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The H1N1 Flu (Swine Flu) Outbreak
October 22, 2009: To the Rensselaer Community
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From: Leslie Lawrence, M.D.
Medical Director, Student Health Center, Rensselaer Polytechnic Institute

H1N1 Update

As of October 21, we have experienced 137 cases of influenza among students on the Troy campus. Some 37 students have active cases of the illness. Of those, nine are in isolation rooms and 28 are recuperating at home with their families. The remaining 100 students are fully recovered. In addition, several faculty and staff members have reported influenza-like illnesses.

Our daily caseload has remained fairly static since October 4 with about seven to eight new cases each day. The one important exception to this is the noticeable increase in the number of ill students we see immediately following each weekend.

Do not attend a sporting or social event if you feel sick. The H1N1 influenza can be easily mistaken for a severe cold by some patients. When in doubt, do not attend an event where you could spread any illness to others. At weekend events on or off campus, continue to wash your hands (pack small hand sanitizers if necessary or use the sanitizers around campus) and keep a distance between yourself and others. I realize that can be difficult in tight places like football bleachers or the seats of the Fieldhouse, which is why it is so important that sick people stay home. Remember, you can contract the flu from someone who does not yet appear ill. You can also spread it before you feel ill.

This advice is particularly important given that this weekend is Family Weekend on the Troy campus. There will be a huge increase in the number of visitors and events on campus. Young siblings and other visitors at risk of serious complications from the flu will be on and around campus throughout the festivities. I would very much like to see everyone have a good time with their families without a noticeable jump in the number of flu cases come Monday and Tuesday mornings. Please, practice good hygiene throughout the weekend and avoid events if you are sick.

The moral of the story: use extra caution during weekend events to protect yourselves, family, and friends.

I have received several questions from students and parents multiple times. The first is why we are not confirming each suspected case of influenza with a test swab for either influenza A or H1N1. The Centers for Disease Control (CDC) is currently recommending that confirmatory testing occur only in cases where the patient needs to be hospitalized. According to the CDC, virtually all influenza-like illness is being caused by H1N1 at this time; there is no seasonal influenza currently circulating. Therefore, the CDC has directed physicians to assume that all outpatient influenza-like illness is H1N1 without any confirmatory testing.

The second and third common questions are: why are you not regularly using Tamiflu, and why are you isolating for seven days when the CDC states you may return to work or classes 24 hours after you have no fever? In response, I can report that the CDC recommends that Tamiflu be reserved for those who are at the highest risk of getting severely ill from flu, such as pregnant women, people with diabetes or asthma, or disabled children. Several recent studies have shown that most patients infected with the virus will be contagious for at least seven days, and this is why we now recommend that patients stay home until they have been free of symptoms for 24 hours, or for seven days after first getting sick, whichever is longer.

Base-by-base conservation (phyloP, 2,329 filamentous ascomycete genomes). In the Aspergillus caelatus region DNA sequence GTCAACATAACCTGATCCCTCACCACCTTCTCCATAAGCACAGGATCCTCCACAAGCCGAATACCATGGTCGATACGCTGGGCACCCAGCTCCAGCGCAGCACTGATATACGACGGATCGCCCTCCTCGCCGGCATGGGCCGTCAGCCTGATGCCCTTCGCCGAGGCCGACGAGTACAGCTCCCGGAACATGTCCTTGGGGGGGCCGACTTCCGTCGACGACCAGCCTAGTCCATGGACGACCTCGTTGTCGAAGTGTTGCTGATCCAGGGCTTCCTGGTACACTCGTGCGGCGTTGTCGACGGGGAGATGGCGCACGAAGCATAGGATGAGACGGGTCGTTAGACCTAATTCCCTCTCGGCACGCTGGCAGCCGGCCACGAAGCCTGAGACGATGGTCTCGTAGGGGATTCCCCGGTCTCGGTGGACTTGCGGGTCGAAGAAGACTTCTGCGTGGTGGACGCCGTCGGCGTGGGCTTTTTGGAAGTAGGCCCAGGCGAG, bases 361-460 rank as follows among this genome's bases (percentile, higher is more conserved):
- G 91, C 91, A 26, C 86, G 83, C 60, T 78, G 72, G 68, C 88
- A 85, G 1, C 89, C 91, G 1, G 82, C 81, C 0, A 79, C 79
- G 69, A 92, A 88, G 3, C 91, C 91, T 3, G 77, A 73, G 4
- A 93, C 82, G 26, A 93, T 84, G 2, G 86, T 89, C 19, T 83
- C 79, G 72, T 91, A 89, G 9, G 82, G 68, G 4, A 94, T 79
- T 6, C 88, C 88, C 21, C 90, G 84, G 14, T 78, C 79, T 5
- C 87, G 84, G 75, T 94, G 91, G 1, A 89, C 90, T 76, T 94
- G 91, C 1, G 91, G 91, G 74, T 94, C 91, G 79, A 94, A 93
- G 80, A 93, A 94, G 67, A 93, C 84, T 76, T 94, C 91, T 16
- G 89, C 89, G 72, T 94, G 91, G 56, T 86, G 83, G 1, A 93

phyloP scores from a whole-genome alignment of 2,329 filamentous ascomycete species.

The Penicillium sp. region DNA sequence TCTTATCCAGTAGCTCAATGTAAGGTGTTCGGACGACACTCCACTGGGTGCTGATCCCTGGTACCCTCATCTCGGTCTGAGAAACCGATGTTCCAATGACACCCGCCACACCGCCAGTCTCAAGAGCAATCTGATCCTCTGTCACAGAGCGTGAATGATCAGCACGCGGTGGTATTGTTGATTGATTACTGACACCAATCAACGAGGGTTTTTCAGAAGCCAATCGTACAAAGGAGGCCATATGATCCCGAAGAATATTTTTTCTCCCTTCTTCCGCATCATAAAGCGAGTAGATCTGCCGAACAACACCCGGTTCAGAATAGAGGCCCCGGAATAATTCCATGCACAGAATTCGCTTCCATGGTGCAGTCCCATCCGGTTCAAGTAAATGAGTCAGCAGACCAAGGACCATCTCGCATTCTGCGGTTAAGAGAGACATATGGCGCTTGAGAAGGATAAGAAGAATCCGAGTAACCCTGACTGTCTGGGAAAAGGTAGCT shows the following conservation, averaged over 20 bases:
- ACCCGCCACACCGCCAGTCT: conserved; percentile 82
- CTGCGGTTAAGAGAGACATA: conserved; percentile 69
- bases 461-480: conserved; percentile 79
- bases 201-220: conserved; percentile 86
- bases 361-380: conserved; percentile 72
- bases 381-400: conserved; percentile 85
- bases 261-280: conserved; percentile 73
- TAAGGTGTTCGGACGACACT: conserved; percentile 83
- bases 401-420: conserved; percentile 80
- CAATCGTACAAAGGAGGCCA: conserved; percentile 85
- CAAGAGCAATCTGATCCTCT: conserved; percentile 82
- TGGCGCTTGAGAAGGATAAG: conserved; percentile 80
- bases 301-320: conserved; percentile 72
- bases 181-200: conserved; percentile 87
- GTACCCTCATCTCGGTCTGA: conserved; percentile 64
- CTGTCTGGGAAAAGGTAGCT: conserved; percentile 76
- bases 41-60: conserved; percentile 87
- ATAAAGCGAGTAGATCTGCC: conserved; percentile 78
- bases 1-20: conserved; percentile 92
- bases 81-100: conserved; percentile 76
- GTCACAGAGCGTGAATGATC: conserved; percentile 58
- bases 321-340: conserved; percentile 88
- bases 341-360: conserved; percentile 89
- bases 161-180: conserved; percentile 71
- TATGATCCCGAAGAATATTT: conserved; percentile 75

The following link takes you to an article about a study that was done at the Air Force Academy on students with H1N1, and provides the full context for those answers: http://news.yahoo.com/s/nm/20091020/hl_nm/us_flu_academy_1. We have decided to take this conservative approach to isolation in order to slow the spread of the illness here at Rensselaer. It also allows us to monitor students longer for any potential complications.

Unfortunately, the H1N1 vaccine will arrive later than previously expected. I am currently getting information that the first doses will arrive on October 30. We are preparing to hold vaccination clinics across campus the first week of November, as long as we receive the amount we have requested. If smaller amounts arrive we will first try to vaccinate pregnant women, anyone caring for children less than 6 months of age, emergency and healthcare workers, and students with major medical illnesses, per the direction of the CDC.

Students should continue to contact the Student Health Center if they are experiencing flu-like symptoms. Faculty and staff with flu-like symptoms should report their illness via our H1N1 Web site, stay home from work 5-7 days, and contact their personal physicians for treatment. The most accurate information on our current number of cases on campus is vital to keeping the outbreak under control.

As always, your best protections against the flu include:

  • Washing your hands often, especially after shaking hands with others (hand disinfectants may be used if there is no access to soap and water);
  • Avoiding close contact with people who are sick;
  • Covering your mouth and nose with a tissue when coughing or sneezing;
  • Covering your mouth and nose with the inside of your elbow if you do not have a tissue;
  • Not touching your eyes, nose, or mouth, especially after contact with others; and
  • Keeping a three-foot [one-meter] distance between yourself and anyone who is ill.

Please take care.

Leslie Lawrence, M.D.
Medical Director, Student Health Center, Rensselaer Polytechnic Institute

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